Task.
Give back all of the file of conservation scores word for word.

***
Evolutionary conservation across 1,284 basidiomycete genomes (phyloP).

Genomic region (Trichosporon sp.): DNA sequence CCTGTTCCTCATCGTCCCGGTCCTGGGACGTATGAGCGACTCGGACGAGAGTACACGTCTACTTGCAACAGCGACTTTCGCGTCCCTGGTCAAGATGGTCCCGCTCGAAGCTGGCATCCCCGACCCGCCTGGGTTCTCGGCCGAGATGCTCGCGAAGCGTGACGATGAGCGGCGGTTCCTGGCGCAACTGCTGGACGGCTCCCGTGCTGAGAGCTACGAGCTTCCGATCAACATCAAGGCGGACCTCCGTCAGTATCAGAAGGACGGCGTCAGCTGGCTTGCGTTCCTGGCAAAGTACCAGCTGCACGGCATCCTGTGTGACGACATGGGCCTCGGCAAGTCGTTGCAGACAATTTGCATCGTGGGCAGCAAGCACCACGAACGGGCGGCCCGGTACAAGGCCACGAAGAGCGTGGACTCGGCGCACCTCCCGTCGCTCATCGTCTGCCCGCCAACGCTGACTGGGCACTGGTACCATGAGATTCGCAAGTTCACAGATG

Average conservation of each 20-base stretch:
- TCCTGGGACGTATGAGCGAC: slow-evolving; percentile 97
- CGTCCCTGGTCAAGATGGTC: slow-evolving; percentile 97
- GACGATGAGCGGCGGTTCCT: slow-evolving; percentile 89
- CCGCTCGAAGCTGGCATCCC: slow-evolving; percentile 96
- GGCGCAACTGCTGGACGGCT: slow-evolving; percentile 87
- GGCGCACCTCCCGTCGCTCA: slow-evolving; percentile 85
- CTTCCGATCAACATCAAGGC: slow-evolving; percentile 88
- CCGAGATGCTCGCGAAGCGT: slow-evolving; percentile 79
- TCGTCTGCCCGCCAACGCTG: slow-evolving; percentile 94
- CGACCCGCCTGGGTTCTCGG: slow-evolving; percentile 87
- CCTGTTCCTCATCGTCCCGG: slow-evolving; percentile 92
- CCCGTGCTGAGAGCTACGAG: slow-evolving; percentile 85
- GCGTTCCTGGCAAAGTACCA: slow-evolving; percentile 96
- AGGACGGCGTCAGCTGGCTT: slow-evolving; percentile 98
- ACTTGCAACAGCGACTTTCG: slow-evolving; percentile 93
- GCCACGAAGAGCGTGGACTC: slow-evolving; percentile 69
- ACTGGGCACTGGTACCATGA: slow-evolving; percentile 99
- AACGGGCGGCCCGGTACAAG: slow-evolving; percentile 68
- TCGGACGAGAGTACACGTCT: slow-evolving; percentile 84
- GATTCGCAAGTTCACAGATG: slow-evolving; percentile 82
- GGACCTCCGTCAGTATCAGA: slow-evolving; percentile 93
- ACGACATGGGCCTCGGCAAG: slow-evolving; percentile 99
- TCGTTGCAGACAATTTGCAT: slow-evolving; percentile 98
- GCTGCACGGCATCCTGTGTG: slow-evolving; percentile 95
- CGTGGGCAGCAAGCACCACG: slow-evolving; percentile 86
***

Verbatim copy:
Evolutionary conservation across 1,284 basidiomycete genomes (phyloP).

Genomic region (Trichosporon sp.): DNA sequence CCTGTTCCTCATCGTCCCGGTCCTGGGACGTATGAGCGACTCGGACGAGAGTACACGTCTACTTGCAACAGCGACTTTCGCGTCCCTGGTCAAGATGGTCCCGCTCGAAGCTGGCATCCCCGACCCGCCTGGGTTCTCGGCCGAGATGCTCGCGAAGCGTGACGATGAGCGGCGGTTCCTGGCGCAACTGCTGGACGGCTCCCGTGCTGAGAGCTACGAGCTTCCGATCAACATCAAGGCGGACCTCCGTCAGTATCAGAAGGACGGCGTCAGCTGGCTTGCGTTCCTGGCAAAGTACCAGCTGCACGGCATCCTGTGTGACGACATGGGCCTCGGCAAGTCGTTGCAGACAATTTGCATCGTGGGCAGCAAGCACCACGAACGGGCGGCCCGGTACAAGGCCACGAAGAGCGTGGACTCGGCGCACCTCCCGTCGCTCATCGTCTGCCCGCCAACGCTGACTGGGCACTGGTACCATGAGATTCGCAAGTTCACAGATG

Average conservation of each 20-base stretch:
- TCCTGGGACGTATGAGCGAC: slow-evolving; percentile 97
- CGTCCCTGGTCAAGATGGTC: slow-evolving; percentile 97
- GACGATGAGCGGCGGTTCCT: slow-evolving; percentile 89
- CCGCTCGAAGCTGGCATCCC: slow-evolving; percentile 96
- GGCGCAACTGCTGGACGGCT: slow-evolving; percentile 87
- GGCGCACCTCCCGTCGCTCA: slow-evolving; percentile 85
- CTTCCGATCAACATCAAGGC: slow-evolving; percentile 88
- CCGAGATGCTCGCGAAGCGT: slow-evolving; percentile 79
- TCGTCTGCCCGCCAACGCTG: slow-evolving; percentile 94
- CGACCCGCCTGGGTTCTCGG: slow-evolving; percentile 87
- CCTGTTCCTCATCGTCCCGG: slow-evolving; percentile 92
- CCCGTGCTGAGAGCTACGAG: slow-evolving; percentile 85
- GCGTTCCTGGCAAAGTACCA: slow-evolving; percentile 96
- AGGACGGCGTCAGCTGGCTT: slow-evolving; percentile 98
- ACTTGCAACAGCGACTTTCG: slow-evolving; percentile 93
- GCCACGAAGAGCGTGGACTC: slow-evolving; percentile 69
- ACTGGGCACTGGTACCATGA: slow-evolving; percentile 99
- AACGGGCGGCCCGGTACAAG: slow-evolving; percentile 68
- TCGGACGAGAGTACACGTCT: slow-evolving; percentile 84
- GATTCGCAAGTTCACAGATG: slow-evolving; percentile 82
- GGACCTCCGTCAGTATCAGA: slow-evolving; percentile 93
- ACGACATGGGCCTCGGCAAG: slow-evolving; percentile 99
- TCGTTGCAGACAATTTGCAT: slow-evolving; percentile 98
- GCTGCACGGCATCCTGTGTG: slow-evolving; percentile 95
- CGTGGGCAGCAAGCACCACG: slow-evolving; percentile 86